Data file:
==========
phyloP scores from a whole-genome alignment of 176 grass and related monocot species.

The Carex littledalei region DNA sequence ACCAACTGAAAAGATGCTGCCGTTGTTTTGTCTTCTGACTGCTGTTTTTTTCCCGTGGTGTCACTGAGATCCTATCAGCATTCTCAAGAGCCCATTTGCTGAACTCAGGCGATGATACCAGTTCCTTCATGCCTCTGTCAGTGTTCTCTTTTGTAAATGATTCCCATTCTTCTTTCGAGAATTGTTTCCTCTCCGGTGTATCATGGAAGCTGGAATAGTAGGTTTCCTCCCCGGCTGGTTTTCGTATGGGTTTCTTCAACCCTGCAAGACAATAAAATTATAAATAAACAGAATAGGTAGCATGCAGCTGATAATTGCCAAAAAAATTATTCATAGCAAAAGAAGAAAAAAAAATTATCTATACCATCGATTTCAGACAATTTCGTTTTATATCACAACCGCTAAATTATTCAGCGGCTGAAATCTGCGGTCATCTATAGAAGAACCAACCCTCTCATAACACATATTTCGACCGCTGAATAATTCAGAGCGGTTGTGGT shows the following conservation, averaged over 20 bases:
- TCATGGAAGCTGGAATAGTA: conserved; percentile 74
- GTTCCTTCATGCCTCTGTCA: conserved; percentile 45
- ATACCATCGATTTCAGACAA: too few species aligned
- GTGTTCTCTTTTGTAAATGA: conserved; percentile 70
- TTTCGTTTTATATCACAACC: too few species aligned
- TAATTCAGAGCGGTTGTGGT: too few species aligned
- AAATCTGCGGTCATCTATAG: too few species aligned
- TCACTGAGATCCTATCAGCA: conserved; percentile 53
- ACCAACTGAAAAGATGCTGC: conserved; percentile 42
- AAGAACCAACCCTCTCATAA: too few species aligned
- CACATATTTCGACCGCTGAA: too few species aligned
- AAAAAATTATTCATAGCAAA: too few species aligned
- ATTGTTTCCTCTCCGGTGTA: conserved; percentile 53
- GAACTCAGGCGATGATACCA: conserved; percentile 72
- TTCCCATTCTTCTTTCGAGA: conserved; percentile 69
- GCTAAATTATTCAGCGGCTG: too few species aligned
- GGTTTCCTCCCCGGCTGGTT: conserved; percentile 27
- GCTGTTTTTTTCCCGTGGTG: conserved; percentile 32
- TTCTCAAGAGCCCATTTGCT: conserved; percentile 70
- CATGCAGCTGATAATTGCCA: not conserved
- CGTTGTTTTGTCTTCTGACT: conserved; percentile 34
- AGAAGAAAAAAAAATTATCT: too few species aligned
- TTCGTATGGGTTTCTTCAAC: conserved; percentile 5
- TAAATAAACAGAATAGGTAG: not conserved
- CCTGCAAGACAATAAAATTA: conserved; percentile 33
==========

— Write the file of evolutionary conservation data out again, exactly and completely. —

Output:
phyloP scores from a whole-genome alignment of 176 grass and related monocot species.

The Carex littledalei region DNA sequence ACCAACTGAAAAGATGCTGCCGTTGTTTTGTCTTCTGACTGCTGTTTTTTTCCCGTGGTGTCACTGAGATCCTATCAGCATTCTCAAGAGCCCATTTGCTGAACTCAGGCGATGATACCAGTTCCTTCATGCCTCTGTCAGTGTTCTCTTTTGTAAATGATTCCCATTCTTCTTTCGAGAATTGTTTCCTCTCCGGTGTATCATGGAAGCTGGAATAGTAGGTTTCCTCCCCGGCTGGTTTTCGTATGGGTTTCTTCAACCCTGCAAGACAATAAAATTATAAATAAACAGAATAGGTAGCATGCAGCTGATAATTGCCAAAAAAATTATTCATAGCAAAAGAAGAAAAAAAAATTATCTATACCATCGATTTCAGACAATTTCGTTTTATATCACAACCGCTAAATTATTCAGCGGCTGAAATCTGCGGTCATCTATAGAAGAACCAACCCTCTCATAACACATATTTCGACCGCTGAATAATTCAGAGCGGTTGTGGT shows the following conservation, averaged over 20 bases:
- TCATGGAAGCTGGAATAGTA: conserved; percentile 74
- GTTCCTTCATGCCTCTGTCA: conserved; percentile 45
- ATACCATCGATTTCAGACAA: too few species aligned
- GTGTTCTCTTTTGTAAATGA: conserved; percentile 70
- TTTCGTTTTATATCACAACC: too few species aligned
- TAATTCAGAGCGGTTGTGGT: too few species aligned
- AAATCTGCGGTCATCTATAG: too few species aligned
- TCACTGAGATCCTATCAGCA: conserved; percentile 53
- ACCAACTGAAAAGATGCTGC: conserved; percentile 42
- AAGAACCAACCCTCTCATAA: too few species aligned
- CACATATTTCGACCGCTGAA: too few species aligned
- AAAAAATTATTCATAGCAAA: too few species aligned
- ATTGTTTCCTCTCCGGTGTA: conserved; percentile 53
- GAACTCAGGCGATGATACCA: conserved; percentile 72
- TTCCCATTCTTCTTTCGAGA: conserved; percentile 69
- GCTAAATTATTCAGCGGCTG: too few species aligned
- GGTTTCCTCCCCGGCTGGTT: conserved; percentile 27
- GCTGTTTTTTTCCCGTGGTG: conserved; percentile 32
- TTCTCAAGAGCCCATTTGCT: conserved; percentile 70
- CATGCAGCTGATAATTGCCA: not conserved
- CGTTGTTTTGTCTTCTGACT: conserved; percentile 34
- AGAAGAAAAAAAAATTATCT: too few species aligned
- TTCGTATGGGTTTCTTCAAC: conserved; percentile 5
- TAAATAAACAGAATAGGTAG: not conserved
- CCTGCAAGACAATAAAATTA: conserved; percentile 33